Investing in My SEP-IRA Account
Before the April 15th tax deadline, I opened and funded a SEP-IRA account with Fidelity. The reason I chose Fidelity is that it is also the custodian of my 401(k) and my daughter’s 529 account (I am using the Fidelity UNIQUE plan which is tied to the Fidelity 529 Rewards Card). In addition, I also have regular brokerage account with Fidelity, in which I buy Alpine Dynamic Dividend (ADVDX) every month without paying a commission. Having multiple accounts with one broker makes things a little easier.
Anyway, opening an account and sending the check are the easy job. Next, which is the hard part, is selecting what to invest. Despite the recent performance of bonds, I am not really interested in buying bonds in my account at this moment. Instead, I want to take advantage of the slump of the stock market. So I decided to go with all equity, those that have been hit very hard such as large-cap and international stocks. I also like small-cap stocks as I always do, but I will leave that part till next time. As for my investment choices, I can buy individual stocks, ETFs, or mutual funds, from Fidelity or other fund companies. However, the first two options involve commissions and they are not cheap. For example, Fidelity charges $19,95 for trading stocks. That’s a little bit too much even though I expect to make only a few trades if I go with stocks/ETFs. Doesn’t seem to be a good strategy. So I decided to take the traditional approach of buying mutual funds.
After going through funds offered by Fidelity (there are hundreds of funds), I eventually picked two of them as the first set of investment. In the large-cap area, my choice is Fidelity Contrafund (FCNTX), which was reopened to new investors at the end of 2008 after being closed for more than two years since 2006. Like many other large-cap funds, FCNTX also suffered a massive loss last year, but the result is inline with the return of the S&P 500 (actually, 0.20% better). The fund has an expense ratio (ER) of 0.94%, not terribly high for an actively managed fund. Morningstar Analyst Research (a feature of Marningsar Premium Membership) has the following comment regarding the fund shortly after Fidelity announced the fund’s reopening:
Given the sharp losses the fund has suffered this year, investors might be leery to jump in. We think that’s a mistake. Yes, its 39% loss isn’t pretty. And yes, manager Will Danoff has made some mistakes this year, especially in energy, where he thought oil and gas prices would remain high and earnings would continue to improve. But Danoff rightly shifted his portfolio into health-care and consumer staples names like Genentech DNA (which is actually up nicely for the year) and Procter & Gamble PG (which is down but much less than the overall market). He also avoided the big casualties of the credit crisis, such as American International Group AIG, and many of his picks in financials, like Wells Fargo WFC, have worked out well. So, despite the fund’s steep slide, it’s still beaten 75% of its large-growth rivals.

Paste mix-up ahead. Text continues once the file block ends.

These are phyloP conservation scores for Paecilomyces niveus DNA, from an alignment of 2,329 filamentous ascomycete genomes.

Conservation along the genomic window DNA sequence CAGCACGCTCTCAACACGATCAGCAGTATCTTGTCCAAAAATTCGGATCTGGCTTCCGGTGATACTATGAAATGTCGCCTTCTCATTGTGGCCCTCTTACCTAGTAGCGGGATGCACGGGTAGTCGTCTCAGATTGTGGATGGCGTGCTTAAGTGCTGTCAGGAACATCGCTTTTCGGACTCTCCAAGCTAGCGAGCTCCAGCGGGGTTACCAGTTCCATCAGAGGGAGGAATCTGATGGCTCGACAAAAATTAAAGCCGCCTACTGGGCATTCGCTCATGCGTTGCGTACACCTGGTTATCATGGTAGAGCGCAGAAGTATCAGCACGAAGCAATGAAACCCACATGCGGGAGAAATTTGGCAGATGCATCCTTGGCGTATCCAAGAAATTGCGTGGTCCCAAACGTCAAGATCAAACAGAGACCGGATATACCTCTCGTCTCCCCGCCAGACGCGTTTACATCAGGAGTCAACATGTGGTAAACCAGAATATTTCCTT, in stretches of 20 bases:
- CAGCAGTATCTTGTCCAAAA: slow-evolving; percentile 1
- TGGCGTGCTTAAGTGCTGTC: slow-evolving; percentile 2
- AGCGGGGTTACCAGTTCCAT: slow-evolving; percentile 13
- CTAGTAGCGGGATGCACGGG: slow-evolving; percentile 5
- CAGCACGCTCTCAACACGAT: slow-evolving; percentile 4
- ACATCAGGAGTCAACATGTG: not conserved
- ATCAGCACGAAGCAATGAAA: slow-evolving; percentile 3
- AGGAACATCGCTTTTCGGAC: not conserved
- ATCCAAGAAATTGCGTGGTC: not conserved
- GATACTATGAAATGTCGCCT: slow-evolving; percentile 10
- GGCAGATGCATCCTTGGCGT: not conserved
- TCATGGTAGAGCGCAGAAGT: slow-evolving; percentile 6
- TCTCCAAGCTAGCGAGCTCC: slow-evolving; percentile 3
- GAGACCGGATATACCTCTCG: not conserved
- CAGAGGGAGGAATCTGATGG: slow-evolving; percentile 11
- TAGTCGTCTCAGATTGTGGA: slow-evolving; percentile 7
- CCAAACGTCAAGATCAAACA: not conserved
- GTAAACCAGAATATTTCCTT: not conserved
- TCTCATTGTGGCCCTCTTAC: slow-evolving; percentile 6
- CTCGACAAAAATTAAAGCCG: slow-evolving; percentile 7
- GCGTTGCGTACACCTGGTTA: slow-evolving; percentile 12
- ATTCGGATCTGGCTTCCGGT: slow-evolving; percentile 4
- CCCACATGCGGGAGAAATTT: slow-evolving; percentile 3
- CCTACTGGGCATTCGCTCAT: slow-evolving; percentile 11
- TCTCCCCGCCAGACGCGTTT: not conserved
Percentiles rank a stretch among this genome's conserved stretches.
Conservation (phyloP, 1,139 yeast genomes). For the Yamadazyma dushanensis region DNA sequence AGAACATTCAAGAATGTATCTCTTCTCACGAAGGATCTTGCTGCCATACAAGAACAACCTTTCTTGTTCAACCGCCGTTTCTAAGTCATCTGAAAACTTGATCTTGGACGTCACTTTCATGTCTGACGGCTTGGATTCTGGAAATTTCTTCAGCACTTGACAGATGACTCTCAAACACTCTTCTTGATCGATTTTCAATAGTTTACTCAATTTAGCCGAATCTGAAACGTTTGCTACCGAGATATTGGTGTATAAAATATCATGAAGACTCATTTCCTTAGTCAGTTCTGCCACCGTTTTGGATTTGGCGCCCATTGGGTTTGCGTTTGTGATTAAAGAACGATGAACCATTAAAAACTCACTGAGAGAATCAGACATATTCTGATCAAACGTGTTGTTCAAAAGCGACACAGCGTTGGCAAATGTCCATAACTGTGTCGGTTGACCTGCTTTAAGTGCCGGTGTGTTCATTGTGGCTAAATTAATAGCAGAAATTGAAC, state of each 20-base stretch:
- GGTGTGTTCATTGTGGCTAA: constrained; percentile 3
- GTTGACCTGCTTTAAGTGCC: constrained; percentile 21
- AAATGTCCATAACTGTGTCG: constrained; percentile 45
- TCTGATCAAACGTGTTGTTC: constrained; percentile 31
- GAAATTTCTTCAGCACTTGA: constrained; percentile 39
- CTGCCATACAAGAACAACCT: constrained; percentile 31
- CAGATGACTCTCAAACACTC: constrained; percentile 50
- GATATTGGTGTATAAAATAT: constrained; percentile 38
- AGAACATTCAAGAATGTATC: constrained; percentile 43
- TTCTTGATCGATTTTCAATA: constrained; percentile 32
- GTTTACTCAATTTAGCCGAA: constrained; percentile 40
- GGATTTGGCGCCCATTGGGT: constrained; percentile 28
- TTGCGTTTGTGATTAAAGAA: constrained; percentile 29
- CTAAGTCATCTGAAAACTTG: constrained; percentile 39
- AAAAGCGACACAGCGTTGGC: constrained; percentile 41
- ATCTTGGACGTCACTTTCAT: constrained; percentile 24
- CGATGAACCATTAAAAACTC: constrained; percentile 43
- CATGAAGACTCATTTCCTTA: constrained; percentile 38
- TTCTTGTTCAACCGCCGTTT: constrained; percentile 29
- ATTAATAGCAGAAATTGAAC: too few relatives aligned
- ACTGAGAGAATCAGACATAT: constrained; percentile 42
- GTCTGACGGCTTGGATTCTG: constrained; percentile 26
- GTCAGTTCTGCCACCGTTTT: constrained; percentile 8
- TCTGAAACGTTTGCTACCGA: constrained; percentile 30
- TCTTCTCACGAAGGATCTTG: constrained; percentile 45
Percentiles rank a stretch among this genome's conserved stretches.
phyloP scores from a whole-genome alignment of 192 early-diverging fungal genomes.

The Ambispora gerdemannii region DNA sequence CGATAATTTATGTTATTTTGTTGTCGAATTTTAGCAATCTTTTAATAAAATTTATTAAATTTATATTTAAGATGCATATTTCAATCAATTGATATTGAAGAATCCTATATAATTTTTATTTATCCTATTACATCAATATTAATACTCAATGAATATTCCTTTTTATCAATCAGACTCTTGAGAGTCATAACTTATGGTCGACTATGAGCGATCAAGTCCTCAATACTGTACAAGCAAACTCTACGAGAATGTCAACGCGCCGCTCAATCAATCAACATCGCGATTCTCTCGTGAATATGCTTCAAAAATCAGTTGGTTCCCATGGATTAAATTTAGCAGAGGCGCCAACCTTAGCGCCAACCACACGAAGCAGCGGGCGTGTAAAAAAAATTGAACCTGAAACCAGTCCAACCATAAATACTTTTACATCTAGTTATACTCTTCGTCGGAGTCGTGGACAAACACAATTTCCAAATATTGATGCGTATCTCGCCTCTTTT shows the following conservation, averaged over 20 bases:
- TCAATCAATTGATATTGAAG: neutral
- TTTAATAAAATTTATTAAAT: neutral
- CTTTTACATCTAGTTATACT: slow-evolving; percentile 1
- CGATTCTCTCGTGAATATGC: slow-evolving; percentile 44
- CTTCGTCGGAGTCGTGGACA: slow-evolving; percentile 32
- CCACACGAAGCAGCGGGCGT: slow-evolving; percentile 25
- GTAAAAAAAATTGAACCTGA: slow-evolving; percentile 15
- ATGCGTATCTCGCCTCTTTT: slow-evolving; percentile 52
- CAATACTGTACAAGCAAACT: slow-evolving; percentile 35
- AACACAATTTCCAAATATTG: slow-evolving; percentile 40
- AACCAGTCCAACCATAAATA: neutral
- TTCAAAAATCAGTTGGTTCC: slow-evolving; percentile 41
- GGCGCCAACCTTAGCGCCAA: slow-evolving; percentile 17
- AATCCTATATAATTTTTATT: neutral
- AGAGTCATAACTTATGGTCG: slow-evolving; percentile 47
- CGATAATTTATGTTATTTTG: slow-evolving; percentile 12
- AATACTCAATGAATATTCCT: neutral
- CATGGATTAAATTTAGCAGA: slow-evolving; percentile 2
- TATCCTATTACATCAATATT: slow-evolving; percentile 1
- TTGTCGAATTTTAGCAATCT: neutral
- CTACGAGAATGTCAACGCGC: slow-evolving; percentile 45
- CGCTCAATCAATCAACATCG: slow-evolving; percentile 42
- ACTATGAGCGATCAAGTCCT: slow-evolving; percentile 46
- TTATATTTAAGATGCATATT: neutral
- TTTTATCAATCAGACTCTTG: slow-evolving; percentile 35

The other fund I chose is Fidelity International Discovery (FIGRX), a foreign large-cap blend fund. My first choice is actually Fidelity Spartan International Index (FSIIX), which tries to match the performance of the MCSI EAFE Index. With an ER of only 0.10%, even Vanguard funds can’t beat FSIIX in terms of cost. Unfortunately, the fund’s initial investment requirement of $10,000 is a little bit hard to reach for me. So I have to settle with FIGRX, which has a much higher ER of 1.05%. Despite the higher cost, the fund does have similar weights on countries and sectors as the MCSI EAFE index and focus a little more on small-cap stocks and emerging markets. The fund’s 2008 return of -44.3% is slightly worse than that of the MCSI EAFE index, but I hope when the current economic slowdown is over, the fund will provide some good returns.
As for asset allocation, I put 70% in FCNTX and 30% in FIGRX in my first investment. Since I have no plan to hold bonds in this account (at least not now), I’d like to see an allocation of 50% large-cap, 20% small-cap, and 30% international after I purchase a small-cap oriented fund later.
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